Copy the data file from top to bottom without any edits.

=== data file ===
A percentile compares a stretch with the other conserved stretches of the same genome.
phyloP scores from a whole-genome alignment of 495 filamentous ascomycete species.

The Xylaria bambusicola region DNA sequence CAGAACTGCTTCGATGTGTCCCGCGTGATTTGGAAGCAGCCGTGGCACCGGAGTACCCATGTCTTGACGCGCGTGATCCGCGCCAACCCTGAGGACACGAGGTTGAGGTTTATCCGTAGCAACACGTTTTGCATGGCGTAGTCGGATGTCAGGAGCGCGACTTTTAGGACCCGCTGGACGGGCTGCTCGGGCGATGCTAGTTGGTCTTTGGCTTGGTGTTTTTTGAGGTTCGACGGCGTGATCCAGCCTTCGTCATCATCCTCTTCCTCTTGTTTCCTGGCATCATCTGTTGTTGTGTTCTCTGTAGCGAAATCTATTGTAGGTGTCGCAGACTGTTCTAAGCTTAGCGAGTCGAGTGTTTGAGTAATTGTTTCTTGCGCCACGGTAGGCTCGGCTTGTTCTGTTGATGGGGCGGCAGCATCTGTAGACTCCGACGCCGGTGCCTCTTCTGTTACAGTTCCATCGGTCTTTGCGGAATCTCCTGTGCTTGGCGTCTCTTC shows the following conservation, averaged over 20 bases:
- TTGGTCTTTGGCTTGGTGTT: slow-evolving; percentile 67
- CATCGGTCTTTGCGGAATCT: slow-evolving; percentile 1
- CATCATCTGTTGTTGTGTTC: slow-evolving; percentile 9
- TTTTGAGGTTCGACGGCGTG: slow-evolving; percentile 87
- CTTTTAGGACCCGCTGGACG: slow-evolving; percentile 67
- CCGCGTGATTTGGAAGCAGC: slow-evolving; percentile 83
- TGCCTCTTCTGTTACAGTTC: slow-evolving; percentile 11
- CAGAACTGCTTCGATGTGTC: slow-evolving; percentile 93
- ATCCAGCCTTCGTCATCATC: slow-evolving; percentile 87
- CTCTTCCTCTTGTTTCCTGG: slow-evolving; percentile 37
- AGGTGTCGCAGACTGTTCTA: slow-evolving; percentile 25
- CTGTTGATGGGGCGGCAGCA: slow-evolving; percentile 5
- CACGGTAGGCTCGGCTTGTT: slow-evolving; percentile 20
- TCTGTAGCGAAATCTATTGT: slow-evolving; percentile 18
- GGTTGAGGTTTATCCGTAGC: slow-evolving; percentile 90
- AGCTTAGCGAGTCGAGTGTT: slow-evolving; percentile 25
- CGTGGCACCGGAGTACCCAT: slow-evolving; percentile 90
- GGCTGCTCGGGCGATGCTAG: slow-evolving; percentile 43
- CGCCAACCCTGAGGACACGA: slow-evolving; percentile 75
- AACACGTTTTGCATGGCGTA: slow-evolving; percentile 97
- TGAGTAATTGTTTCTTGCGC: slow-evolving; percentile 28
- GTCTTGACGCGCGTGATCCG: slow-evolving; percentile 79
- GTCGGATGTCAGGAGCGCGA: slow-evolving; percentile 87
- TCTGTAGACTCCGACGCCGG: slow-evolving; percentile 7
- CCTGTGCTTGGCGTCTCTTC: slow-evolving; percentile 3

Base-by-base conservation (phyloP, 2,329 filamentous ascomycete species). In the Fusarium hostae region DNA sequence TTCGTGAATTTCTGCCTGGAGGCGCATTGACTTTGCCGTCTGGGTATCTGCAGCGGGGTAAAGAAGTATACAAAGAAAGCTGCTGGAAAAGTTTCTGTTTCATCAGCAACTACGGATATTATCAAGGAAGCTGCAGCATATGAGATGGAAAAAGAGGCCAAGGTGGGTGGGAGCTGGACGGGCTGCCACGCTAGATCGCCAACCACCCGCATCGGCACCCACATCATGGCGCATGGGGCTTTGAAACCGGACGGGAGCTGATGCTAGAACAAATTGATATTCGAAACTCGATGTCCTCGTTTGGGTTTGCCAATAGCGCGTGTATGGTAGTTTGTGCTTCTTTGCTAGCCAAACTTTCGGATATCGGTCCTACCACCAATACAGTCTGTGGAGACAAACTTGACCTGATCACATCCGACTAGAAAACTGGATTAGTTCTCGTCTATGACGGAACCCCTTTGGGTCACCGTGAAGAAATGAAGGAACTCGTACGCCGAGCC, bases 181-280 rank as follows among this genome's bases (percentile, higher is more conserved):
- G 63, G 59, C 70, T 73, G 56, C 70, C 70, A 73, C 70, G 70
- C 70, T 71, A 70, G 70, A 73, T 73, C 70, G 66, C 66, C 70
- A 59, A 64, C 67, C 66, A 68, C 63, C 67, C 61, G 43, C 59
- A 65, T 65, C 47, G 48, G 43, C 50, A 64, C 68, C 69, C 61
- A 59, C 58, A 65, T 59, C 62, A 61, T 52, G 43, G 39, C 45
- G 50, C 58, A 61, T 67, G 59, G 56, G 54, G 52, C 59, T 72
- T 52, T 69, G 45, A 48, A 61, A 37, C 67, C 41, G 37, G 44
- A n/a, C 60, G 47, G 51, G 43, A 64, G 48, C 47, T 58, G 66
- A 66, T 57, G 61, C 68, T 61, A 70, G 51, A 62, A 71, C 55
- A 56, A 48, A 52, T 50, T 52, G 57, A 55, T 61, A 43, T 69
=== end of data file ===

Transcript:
A percentile compares a stretch with the other conserved stretches of the same genome.
phyloP scores from a whole-genome alignment of 495 filamentous ascomycete species.

The Xylaria bambusicola region DNA sequence CAGAACTGCTTCGATGTGTCCCGCGTGATTTGGAAGCAGCCGTGGCACCGGAGTACCCATGTCTTGACGCGCGTGATCCGCGCCAACCCTGAGGACACGAGGTTGAGGTTTATCCGTAGCAACACGTTTTGCATGGCGTAGTCGGATGTCAGGAGCGCGACTTTTAGGACCCGCTGGACGGGCTGCTCGGGCGATGCTAGTTGGTCTTTGGCTTGGTGTTTTTTGAGGTTCGACGGCGTGATCCAGCCTTCGTCATCATCCTCTTCCTCTTGTTTCCTGGCATCATCTGTTGTTGTGTTCTCTGTAGCGAAATCTATTGTAGGTGTCGCAGACTGTTCTAAGCTTAGCGAGTCGAGTGTTTGAGTAATTGTTTCTTGCGCCACGGTAGGCTCGGCTTGTTCTGTTGATGGGGCGGCAGCATCTGTAGACTCCGACGCCGGTGCCTCTTCTGTTACAGTTCCATCGGTCTTTGCGGAATCTCCTGTGCTTGGCGTCTCTTC shows the following conservation, averaged over 20 bases:
- TTGGTCTTTGGCTTGGTGTT: slow-evolving; percentile 67
- CATCGGTCTTTGCGGAATCT: slow-evolving; percentile 1
- CATCATCTGTTGTTGTGTTC: slow-evolving; percentile 9
- TTTTGAGGTTCGACGGCGTG: slow-evolving; percentile 87
- CTTTTAGGACCCGCTGGACG: slow-evolving; percentile 67
- CCGCGTGATTTGGAAGCAGC: slow-evolving; percentile 83
- TGCCTCTTCTGTTACAGTTC: slow-evolving; percentile 11
- CAGAACTGCTTCGATGTGTC: slow-evolving; percentile 93
- ATCCAGCCTTCGTCATCATC: slow-evolving; percentile 87
- CTCTTCCTCTTGTTTCCTGG: slow-evolving; percentile 37
- AGGTGTCGCAGACTGTTCTA: slow-evolving; percentile 25
- CTGTTGATGGGGCGGCAGCA: slow-evolving; percentile 5
- CACGGTAGGCTCGGCTTGTT: slow-evolving; percentile 20
- TCTGTAGCGAAATCTATTGT: slow-evolving; percentile 18
- GGTTGAGGTTTATCCGTAGC: slow-evolving; percentile 90
- AGCTTAGCGAGTCGAGTGTT: slow-evolving; percentile 25
- CGTGGCACCGGAGTACCCAT: slow-evolving; percentile 90
- GGCTGCTCGGGCGATGCTAG: slow-evolving; percentile 43
- CGCCAACCCTGAGGACACGA: slow-evolving; percentile 75
- AACACGTTTTGCATGGCGTA: slow-evolving; percentile 97
- TGAGTAATTGTTTCTTGCGC: slow-evolving; percentile 28
- GTCTTGACGCGCGTGATCCG: slow-evolving; percentile 79
- GTCGGATGTCAGGAGCGCGA: slow-evolving; percentile 87
- TCTGTAGACTCCGACGCCGG: slow-evolving; percentile 7
- CCTGTGCTTGGCGTCTCTTC: slow-evolving; percentile 3

Base-by-base conservation (phyloP, 2,329 filamentous ascomycete species). In the Fusarium hostae region DNA sequence TTCGTGAATTTCTGCCTGGAGGCGCATTGACTTTGCCGTCTGGGTATCTGCAGCGGGGTAAAGAAGTATACAAAGAAAGCTGCTGGAAAAGTTTCTGTTTCATCAGCAACTACGGATATTATCAAGGAAGCTGCAGCATATGAGATGGAAAAAGAGGCCAAGGTGGGTGGGAGCTGGACGGGCTGCCACGCTAGATCGCCAACCACCCGCATCGGCACCCACATCATGGCGCATGGGGCTTTGAAACCGGACGGGAGCTGATGCTAGAACAAATTGATATTCGAAACTCGATGTCCTCGTTTGGGTTTGCCAATAGCGCGTGTATGGTAGTTTGTGCTTCTTTGCTAGCCAAACTTTCGGATATCGGTCCTACCACCAATACAGTCTGTGGAGACAAACTTGACCTGATCACATCCGACTAGAAAACTGGATTAGTTCTCGTCTATGACGGAACCCCTTTGGGTCACCGTGAAGAAATGAAGGAACTCGTACGCCGAGCC, bases 181-280 rank as follows among this genome's bases (percentile, higher is more conserved):
- G 63, G 59, C 70, T 73, G 56, C 70, C 70, A 73, C 70, G 70
- C 70, T 71, A 70, G 70, A 73, T 73, C 70, G 66, C 66, C 70
- A 59, A 64, C 67, C 66, A 68, C 63, C 67, C 61, G 43, C 59
- A 65, T 65, C 47, G 48, G 43, C 50, A 64, C 68, C 69, C 61
- A 59, C 58, A 65, T 59, C 62, A 61, T 52, G 43, G 39, C 45
- G 50, C 58, A 61, T 67, G 59, G 56, G 54, G 52, C 59, T 72
- T 52, T 69, G 45, A 48, A 61, A 37, C 67, C 41, G 37, G 44
- A n/a, C 60, G 47, G 51, G 43, A 64, G 48, C 47, T 58, G 66
- A 66, T 57, G 61, C 68, T 61, A 70, G 51, A 62, A 71, C 55
- A 56, A 48, A 52, T 50, T 52, G 57, A 55, T 61, A 43, T 69